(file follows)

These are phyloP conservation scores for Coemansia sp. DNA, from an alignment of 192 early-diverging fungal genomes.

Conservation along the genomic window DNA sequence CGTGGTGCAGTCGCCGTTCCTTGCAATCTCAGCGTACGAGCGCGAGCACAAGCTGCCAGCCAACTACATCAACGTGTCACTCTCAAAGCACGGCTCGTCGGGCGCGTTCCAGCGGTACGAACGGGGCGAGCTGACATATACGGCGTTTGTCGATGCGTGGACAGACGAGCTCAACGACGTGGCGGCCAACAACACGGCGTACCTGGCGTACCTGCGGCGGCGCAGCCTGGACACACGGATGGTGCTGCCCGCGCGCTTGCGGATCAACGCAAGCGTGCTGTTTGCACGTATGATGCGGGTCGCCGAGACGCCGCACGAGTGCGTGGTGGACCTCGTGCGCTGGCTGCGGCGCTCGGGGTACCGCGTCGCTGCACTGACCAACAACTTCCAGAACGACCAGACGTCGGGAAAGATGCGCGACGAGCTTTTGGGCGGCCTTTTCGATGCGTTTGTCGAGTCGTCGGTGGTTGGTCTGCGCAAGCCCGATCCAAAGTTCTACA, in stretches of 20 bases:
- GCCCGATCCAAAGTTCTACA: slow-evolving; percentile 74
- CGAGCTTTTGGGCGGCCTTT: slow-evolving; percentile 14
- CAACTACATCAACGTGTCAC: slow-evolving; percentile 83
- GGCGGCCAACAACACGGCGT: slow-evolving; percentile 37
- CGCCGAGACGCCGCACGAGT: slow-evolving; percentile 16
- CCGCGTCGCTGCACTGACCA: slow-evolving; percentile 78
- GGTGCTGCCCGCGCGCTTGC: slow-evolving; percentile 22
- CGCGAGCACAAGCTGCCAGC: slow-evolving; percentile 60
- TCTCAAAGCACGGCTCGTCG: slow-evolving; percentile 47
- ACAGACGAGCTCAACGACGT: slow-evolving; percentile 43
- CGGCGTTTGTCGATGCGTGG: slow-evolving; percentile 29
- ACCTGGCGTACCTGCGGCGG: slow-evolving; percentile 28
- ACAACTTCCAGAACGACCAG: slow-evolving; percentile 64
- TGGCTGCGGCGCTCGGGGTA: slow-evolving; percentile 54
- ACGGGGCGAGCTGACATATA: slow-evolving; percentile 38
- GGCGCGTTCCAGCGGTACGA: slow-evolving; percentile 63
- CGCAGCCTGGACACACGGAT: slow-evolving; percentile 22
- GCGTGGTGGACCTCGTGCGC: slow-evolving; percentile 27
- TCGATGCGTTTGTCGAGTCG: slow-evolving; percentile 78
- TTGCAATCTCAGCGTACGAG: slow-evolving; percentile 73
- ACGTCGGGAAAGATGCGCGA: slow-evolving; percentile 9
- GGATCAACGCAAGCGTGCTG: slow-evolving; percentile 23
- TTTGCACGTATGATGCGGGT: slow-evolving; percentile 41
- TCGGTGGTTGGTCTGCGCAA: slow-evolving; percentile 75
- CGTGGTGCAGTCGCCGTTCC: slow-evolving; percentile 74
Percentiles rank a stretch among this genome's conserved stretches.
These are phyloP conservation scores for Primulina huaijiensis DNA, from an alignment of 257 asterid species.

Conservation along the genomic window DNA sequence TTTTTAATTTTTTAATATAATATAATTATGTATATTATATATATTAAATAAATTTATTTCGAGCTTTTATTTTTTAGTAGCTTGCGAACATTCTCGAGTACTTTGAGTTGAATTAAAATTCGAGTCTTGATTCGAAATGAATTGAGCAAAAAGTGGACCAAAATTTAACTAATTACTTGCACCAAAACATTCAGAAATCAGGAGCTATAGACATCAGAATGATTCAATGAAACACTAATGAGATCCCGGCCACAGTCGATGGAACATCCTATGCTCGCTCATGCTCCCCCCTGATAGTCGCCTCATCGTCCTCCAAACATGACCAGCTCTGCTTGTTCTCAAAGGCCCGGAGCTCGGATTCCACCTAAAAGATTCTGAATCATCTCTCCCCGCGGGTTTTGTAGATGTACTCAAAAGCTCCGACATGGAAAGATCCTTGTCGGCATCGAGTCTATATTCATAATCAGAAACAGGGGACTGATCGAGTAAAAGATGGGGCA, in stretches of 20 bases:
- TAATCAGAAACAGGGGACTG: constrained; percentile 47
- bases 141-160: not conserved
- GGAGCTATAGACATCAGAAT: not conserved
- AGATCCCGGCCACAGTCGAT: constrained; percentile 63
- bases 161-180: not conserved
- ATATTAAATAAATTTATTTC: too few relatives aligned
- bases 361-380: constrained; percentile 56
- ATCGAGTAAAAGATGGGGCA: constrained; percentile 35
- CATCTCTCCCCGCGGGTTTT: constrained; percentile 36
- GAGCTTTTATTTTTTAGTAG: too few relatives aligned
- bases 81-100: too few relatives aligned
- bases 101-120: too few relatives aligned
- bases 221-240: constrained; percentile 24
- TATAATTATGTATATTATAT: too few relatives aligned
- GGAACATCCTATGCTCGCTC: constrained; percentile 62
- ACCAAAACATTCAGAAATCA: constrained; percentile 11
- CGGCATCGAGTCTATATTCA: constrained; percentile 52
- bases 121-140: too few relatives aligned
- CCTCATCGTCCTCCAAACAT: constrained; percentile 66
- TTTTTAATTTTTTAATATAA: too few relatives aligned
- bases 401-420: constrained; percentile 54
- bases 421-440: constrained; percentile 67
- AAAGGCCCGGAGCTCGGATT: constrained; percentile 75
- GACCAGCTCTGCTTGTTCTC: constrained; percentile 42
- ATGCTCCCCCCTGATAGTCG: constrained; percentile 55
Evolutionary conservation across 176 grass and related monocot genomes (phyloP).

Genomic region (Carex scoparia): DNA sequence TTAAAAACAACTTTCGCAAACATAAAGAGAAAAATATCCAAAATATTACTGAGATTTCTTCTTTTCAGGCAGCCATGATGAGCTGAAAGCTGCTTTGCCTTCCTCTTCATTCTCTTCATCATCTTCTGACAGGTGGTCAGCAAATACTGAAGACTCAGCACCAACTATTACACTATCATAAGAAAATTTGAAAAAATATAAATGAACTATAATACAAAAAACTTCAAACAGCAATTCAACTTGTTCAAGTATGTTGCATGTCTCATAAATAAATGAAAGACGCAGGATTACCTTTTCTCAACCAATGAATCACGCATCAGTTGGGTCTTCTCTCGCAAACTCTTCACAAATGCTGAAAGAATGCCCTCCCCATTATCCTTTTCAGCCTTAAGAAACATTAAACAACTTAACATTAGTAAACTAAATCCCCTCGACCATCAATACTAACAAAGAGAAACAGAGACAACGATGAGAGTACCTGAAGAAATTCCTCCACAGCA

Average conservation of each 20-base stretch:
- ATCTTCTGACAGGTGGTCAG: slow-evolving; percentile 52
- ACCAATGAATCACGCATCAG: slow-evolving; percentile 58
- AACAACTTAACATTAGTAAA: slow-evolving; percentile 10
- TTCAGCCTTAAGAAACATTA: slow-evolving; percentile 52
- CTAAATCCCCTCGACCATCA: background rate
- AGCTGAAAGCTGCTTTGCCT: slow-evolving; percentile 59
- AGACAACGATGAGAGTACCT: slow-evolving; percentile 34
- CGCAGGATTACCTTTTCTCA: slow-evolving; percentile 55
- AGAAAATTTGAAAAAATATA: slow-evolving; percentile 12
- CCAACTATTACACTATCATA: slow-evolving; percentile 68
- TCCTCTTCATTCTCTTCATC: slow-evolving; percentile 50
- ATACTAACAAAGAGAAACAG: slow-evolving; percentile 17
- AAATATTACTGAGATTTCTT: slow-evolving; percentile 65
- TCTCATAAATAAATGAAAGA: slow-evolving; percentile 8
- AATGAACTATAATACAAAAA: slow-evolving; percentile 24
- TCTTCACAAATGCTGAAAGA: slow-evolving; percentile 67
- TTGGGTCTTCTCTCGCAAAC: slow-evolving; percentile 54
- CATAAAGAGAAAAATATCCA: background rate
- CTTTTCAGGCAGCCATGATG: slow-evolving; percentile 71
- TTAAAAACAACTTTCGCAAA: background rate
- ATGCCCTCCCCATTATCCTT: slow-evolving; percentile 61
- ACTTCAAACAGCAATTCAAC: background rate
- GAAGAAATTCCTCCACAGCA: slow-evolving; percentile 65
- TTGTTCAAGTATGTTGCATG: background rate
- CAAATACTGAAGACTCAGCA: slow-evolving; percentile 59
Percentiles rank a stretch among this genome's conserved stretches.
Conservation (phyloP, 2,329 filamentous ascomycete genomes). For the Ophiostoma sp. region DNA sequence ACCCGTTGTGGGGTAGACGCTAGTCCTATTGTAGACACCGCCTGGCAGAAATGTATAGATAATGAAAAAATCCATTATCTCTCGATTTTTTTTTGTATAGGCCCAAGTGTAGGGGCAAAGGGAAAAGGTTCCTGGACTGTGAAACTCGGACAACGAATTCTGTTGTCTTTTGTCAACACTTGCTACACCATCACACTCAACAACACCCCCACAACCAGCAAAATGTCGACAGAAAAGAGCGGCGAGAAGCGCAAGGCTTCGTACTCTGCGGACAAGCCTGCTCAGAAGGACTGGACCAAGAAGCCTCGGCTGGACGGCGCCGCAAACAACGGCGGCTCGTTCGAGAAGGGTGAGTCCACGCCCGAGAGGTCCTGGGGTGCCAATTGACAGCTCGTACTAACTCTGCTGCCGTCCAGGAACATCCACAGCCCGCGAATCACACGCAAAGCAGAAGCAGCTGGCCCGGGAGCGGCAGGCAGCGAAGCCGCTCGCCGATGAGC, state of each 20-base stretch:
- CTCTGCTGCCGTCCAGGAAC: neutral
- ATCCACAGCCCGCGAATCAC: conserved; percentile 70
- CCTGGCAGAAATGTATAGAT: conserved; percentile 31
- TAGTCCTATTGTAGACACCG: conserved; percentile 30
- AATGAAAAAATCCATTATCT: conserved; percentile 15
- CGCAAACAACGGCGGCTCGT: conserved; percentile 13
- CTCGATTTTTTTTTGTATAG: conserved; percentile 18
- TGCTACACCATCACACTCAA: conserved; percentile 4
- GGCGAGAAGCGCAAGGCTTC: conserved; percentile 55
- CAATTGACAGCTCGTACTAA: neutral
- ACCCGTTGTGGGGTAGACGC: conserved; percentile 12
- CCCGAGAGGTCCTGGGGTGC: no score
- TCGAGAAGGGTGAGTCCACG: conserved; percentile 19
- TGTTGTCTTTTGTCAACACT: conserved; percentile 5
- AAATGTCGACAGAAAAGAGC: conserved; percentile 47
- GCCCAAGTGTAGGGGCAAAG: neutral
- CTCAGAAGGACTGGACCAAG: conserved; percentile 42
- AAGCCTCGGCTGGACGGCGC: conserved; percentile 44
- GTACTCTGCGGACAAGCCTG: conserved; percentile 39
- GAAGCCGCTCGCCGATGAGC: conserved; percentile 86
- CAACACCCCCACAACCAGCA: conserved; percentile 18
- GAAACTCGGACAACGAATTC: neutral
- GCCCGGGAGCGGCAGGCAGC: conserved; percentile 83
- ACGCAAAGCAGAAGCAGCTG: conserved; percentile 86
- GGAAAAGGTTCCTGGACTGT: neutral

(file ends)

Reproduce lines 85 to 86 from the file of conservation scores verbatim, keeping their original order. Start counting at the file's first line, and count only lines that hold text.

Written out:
Conservation (phyloP, 2,329 filamentous ascomycete genomes). For the Ophiostoma sp. region DNA sequence ACCCGTTGTGGGGTAGACGCTAGTCCTATTGTAGACACCGCCTGGCAGAAATGTATAGATAATGAAAAAATCCATTATCTCTCGATTTTTTTTTGTATAGGCCCAAGTGTAGGGGCAAAGGGAAAAGGTTCCTGGACTGTGAAACTCGGACAACGAATTCTGTTGTCTTTTGTCAACACTTGCTACACCATCACACTCAACAACACCCCCACAACCAGCAAAATGTCGACAGAAAAGAGCGGCGAGAAGCGCAAGGCTTCGTACTCTGCGGACAAGCCTGCTCAGAAGGACTGGACCAAGAAGCCTCGGCTGGACGGCGCCGCAAACAACGGCGGCTCGTTCGAGAAGGGTGAGTCCACGCCCGAGAGGTCCTGGGGTGCCAATTGACAGCTCGTACTAACTCTGCTGCCGTCCAGGAACATCCACAGCCCGCGAATCACACGCAAAGCAGAAGCAGCTGGCCCGGGAGCGGCAGGCAGCGAAGCCGCTCGCCGATGAGC, state of each 20-base stretch:
- CTCTGCTGCCGTCCAGGAAC: neutral